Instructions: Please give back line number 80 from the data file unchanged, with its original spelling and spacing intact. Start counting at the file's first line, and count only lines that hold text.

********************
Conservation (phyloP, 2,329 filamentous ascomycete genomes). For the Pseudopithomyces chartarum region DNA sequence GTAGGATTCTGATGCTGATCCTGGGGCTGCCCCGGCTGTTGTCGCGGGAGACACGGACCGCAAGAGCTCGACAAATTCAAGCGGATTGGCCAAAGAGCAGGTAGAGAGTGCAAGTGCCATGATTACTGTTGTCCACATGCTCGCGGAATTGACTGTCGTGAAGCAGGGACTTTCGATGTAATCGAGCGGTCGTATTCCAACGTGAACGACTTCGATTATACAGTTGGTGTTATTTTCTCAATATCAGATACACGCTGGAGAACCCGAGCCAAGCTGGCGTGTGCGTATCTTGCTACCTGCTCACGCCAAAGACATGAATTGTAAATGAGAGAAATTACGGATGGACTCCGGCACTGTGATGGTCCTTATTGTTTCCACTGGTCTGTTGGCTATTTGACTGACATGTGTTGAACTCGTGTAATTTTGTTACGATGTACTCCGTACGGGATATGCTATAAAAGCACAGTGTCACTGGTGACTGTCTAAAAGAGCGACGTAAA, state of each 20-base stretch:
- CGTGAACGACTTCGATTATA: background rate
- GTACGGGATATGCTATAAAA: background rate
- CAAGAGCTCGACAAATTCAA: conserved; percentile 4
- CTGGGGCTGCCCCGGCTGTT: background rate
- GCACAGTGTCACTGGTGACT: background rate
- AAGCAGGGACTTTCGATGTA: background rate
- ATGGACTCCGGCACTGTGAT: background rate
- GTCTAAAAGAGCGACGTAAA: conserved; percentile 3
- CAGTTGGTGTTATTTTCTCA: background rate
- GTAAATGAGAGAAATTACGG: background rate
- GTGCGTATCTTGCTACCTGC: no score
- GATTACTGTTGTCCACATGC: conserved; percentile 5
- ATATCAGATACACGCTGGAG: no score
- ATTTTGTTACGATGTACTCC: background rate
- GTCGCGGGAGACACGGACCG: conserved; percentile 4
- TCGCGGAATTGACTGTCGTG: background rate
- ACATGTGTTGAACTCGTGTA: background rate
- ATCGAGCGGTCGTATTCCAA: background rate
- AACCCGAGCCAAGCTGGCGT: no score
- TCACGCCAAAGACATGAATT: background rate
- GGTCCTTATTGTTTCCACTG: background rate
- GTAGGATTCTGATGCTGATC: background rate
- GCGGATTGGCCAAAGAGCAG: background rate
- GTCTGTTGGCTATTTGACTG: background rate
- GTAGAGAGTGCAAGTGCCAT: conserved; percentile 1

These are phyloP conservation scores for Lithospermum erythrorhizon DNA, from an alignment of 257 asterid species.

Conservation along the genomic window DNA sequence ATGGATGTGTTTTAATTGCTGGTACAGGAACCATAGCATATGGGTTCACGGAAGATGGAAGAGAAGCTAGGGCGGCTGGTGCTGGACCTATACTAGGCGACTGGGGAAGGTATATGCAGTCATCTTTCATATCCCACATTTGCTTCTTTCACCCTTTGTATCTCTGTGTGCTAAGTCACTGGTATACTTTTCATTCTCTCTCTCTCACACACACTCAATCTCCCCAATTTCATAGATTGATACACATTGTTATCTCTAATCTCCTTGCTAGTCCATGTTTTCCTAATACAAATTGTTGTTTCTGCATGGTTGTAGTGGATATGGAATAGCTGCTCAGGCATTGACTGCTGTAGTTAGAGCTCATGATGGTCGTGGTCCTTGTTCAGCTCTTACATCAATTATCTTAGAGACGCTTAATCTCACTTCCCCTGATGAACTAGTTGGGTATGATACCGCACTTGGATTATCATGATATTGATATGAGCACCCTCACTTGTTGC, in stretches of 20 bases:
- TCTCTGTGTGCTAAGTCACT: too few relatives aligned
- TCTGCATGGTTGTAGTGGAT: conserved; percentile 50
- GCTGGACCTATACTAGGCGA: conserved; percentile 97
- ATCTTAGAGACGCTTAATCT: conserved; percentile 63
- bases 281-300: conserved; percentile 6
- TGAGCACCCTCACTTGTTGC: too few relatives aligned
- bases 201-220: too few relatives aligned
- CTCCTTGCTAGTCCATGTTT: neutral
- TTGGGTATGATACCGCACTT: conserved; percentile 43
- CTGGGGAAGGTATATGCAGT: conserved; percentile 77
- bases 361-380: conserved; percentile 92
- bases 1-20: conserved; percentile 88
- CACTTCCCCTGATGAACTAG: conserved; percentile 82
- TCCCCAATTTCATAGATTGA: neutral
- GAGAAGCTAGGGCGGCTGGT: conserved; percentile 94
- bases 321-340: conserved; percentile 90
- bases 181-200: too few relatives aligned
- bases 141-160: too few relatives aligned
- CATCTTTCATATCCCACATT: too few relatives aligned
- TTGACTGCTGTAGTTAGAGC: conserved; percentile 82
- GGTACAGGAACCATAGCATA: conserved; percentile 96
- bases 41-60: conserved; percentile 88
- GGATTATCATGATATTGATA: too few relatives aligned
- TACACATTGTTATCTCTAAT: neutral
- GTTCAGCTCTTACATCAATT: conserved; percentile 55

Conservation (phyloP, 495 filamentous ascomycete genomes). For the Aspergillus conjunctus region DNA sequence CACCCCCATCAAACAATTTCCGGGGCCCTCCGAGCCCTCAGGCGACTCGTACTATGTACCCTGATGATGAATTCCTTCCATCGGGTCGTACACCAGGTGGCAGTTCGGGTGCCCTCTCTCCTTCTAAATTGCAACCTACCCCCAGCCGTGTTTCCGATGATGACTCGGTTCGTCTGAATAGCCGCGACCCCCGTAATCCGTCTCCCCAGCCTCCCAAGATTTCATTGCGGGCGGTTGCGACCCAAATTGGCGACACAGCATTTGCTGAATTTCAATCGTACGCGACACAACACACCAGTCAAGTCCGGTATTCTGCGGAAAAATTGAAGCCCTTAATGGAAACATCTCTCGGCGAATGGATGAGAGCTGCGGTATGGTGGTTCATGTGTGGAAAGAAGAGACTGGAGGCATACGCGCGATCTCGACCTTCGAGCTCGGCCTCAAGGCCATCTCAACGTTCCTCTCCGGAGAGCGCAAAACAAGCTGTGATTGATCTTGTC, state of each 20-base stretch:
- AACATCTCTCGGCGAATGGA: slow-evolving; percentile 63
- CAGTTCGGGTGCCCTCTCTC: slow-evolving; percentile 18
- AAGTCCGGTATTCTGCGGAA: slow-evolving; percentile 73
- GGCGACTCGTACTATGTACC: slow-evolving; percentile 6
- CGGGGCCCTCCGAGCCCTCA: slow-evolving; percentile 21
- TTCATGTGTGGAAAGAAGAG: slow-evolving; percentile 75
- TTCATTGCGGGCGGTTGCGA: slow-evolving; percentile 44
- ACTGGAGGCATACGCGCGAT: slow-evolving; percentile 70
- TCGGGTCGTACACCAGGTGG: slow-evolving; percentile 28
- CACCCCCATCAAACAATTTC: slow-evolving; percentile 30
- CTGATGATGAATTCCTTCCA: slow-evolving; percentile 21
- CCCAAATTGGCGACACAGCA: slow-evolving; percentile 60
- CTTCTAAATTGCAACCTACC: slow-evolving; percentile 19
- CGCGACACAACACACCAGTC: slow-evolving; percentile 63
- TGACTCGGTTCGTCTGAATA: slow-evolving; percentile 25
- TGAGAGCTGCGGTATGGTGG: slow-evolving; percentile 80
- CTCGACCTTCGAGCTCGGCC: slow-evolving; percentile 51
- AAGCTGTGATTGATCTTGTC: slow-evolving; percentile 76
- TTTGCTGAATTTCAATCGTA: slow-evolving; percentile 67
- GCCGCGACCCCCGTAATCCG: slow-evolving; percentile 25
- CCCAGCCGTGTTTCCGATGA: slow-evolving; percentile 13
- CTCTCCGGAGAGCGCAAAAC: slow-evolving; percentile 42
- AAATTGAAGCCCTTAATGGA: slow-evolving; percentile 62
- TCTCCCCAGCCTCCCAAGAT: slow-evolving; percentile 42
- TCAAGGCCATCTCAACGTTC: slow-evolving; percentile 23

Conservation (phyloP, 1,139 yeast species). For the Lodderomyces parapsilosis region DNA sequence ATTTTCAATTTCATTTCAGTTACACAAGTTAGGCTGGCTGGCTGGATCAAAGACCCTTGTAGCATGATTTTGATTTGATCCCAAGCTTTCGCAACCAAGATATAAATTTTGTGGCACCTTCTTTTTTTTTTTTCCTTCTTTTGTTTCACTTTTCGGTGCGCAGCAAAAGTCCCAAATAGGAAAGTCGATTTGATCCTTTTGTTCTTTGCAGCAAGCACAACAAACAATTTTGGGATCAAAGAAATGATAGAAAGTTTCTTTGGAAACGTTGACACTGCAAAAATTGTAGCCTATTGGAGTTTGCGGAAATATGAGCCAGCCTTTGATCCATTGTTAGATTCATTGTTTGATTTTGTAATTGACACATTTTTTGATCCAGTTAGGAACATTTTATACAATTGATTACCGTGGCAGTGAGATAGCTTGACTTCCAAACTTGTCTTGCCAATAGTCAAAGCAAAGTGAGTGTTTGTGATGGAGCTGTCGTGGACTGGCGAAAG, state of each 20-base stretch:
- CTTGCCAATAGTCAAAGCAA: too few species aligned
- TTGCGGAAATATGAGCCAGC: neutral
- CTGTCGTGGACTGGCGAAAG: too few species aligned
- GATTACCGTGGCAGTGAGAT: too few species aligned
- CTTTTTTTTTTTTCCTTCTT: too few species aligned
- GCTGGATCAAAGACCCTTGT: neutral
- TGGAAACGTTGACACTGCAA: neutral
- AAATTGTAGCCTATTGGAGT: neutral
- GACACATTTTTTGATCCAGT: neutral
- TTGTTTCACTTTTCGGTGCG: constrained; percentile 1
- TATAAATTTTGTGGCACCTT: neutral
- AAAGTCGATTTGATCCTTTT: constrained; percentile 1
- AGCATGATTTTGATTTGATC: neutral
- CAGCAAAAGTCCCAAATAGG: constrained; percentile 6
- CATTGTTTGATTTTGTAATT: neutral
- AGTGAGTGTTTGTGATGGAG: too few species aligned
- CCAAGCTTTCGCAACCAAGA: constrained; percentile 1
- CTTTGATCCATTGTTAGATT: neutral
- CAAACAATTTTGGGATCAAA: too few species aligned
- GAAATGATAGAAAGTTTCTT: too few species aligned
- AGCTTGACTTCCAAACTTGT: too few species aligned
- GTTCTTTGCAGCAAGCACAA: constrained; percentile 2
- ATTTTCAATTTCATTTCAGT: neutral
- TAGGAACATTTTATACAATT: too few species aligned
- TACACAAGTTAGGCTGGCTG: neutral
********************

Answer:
Conservation (phyloP, 1,139 yeast species). For the Lodderomyces parapsilosis region DNA sequence ATTTTCAATTTCATTTCAGTTACACAAGTTAGGCTGGCTGGCTGGATCAAAGACCCTTGTAGCATGATTTTGATTTGATCCCAAGCTTTCGCAACCAAGATATAAATTTTGTGGCACCTTCTTTTTTTTTTTTCCTTCTTTTGTTTCACTTTTCGGTGCGCAGCAAAAGTCCCAAATAGGAAAGTCGATTTGATCCTTTTGTTCTTTGCAGCAAGCACAACAAACAATTTTGGGATCAAAGAAATGATAGAAAGTTTCTTTGGAAACGTTGACACTGCAAAAATTGTAGCCTATTGGAGTTTGCGGAAATATGAGCCAGCCTTTGATCCATTGTTAGATTCATTGTTTGATTTTGTAATTGACACATTTTTTGATCCAGTTAGGAACATTTTATACAATTGATTACCGTGGCAGTGAGATAGCTTGACTTCCAAACTTGTCTTGCCAATAGTCAAAGCAAAGTGAGTGTTTGTGATGGAGCTGTCGTGGACTGGCGAAAG, state of each 20-base stretch: